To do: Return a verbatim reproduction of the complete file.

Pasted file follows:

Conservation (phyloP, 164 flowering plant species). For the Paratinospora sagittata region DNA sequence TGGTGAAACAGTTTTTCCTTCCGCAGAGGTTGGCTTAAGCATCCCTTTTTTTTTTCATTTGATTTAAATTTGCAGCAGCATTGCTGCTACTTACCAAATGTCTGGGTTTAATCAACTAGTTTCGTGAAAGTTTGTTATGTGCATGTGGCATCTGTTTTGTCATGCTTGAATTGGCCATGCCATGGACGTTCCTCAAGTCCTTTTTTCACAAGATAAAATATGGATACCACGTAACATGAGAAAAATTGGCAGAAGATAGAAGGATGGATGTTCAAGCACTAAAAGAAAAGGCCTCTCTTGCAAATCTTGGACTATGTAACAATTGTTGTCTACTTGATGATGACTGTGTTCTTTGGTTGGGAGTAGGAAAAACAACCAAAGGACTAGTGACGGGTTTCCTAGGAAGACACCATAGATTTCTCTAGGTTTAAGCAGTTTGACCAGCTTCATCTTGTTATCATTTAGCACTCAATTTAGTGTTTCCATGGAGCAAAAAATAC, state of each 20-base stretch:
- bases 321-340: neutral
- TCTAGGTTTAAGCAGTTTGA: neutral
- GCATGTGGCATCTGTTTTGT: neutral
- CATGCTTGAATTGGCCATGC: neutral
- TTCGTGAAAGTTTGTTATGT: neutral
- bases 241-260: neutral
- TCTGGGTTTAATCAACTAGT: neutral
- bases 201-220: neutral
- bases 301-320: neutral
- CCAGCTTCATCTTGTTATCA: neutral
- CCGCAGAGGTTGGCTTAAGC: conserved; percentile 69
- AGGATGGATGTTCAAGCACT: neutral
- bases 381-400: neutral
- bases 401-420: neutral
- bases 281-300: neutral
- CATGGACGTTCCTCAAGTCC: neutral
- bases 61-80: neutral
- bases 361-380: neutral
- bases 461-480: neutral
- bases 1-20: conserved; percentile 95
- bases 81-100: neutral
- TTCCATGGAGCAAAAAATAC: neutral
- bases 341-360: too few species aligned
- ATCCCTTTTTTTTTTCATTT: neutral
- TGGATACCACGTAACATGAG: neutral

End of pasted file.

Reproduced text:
Conservation (phyloP, 164 flowering plant species). For the Paratinospora sagittata region DNA sequence TGGTGAAACAGTTTTTCCTTCCGCAGAGGTTGGCTTAAGCATCCCTTTTTTTTTTCATTTGATTTAAATTTGCAGCAGCATTGCTGCTACTTACCAAATGTCTGGGTTTAATCAACTAGTTTCGTGAAAGTTTGTTATGTGCATGTGGCATCTGTTTTGTCATGCTTGAATTGGCCATGCCATGGACGTTCCTCAAGTCCTTTTTTCACAAGATAAAATATGGATACCACGTAACATGAGAAAAATTGGCAGAAGATAGAAGGATGGATGTTCAAGCACTAAAAGAAAAGGCCTCTCTTGCAAATCTTGGACTATGTAACAATTGTTGTCTACTTGATGATGACTGTGTTCTTTGGTTGGGAGTAGGAAAAACAACCAAAGGACTAGTGACGGGTTTCCTAGGAAGACACCATAGATTTCTCTAGGTTTAAGCAGTTTGACCAGCTTCATCTTGTTATCATTTAGCACTCAATTTAGTGTTTCCATGGAGCAAAAAATAC, state of each 20-base stretch:
- bases 321-340: neutral
- TCTAGGTTTAAGCAGTTTGA: neutral
- GCATGTGGCATCTGTTTTGT: neutral
- CATGCTTGAATTGGCCATGC: neutral
- TTCGTGAAAGTTTGTTATGT: neutral
- bases 241-260: neutral
- TCTGGGTTTAATCAACTAGT: neutral
- bases 201-220: neutral
- bases 301-320: neutral
- CCAGCTTCATCTTGTTATCA: neutral
- CCGCAGAGGTTGGCTTAAGC: conserved; percentile 69
- AGGATGGATGTTCAAGCACT: neutral
- bases 381-400: neutral
- bases 401-420: neutral
- bases 281-300: neutral
- CATGGACGTTCCTCAAGTCC: neutral
- bases 61-80: neutral
- bases 361-380: neutral
- bases 461-480: neutral
- bases 1-20: conserved; percentile 95
- bases 81-100: neutral
- TTCCATGGAGCAAAAAATAC: neutral
- bases 341-360: too few species aligned
- ATCCCTTTTTTTTTTCATTT: neutral
- TGGATACCACGTAACATGAG: neutral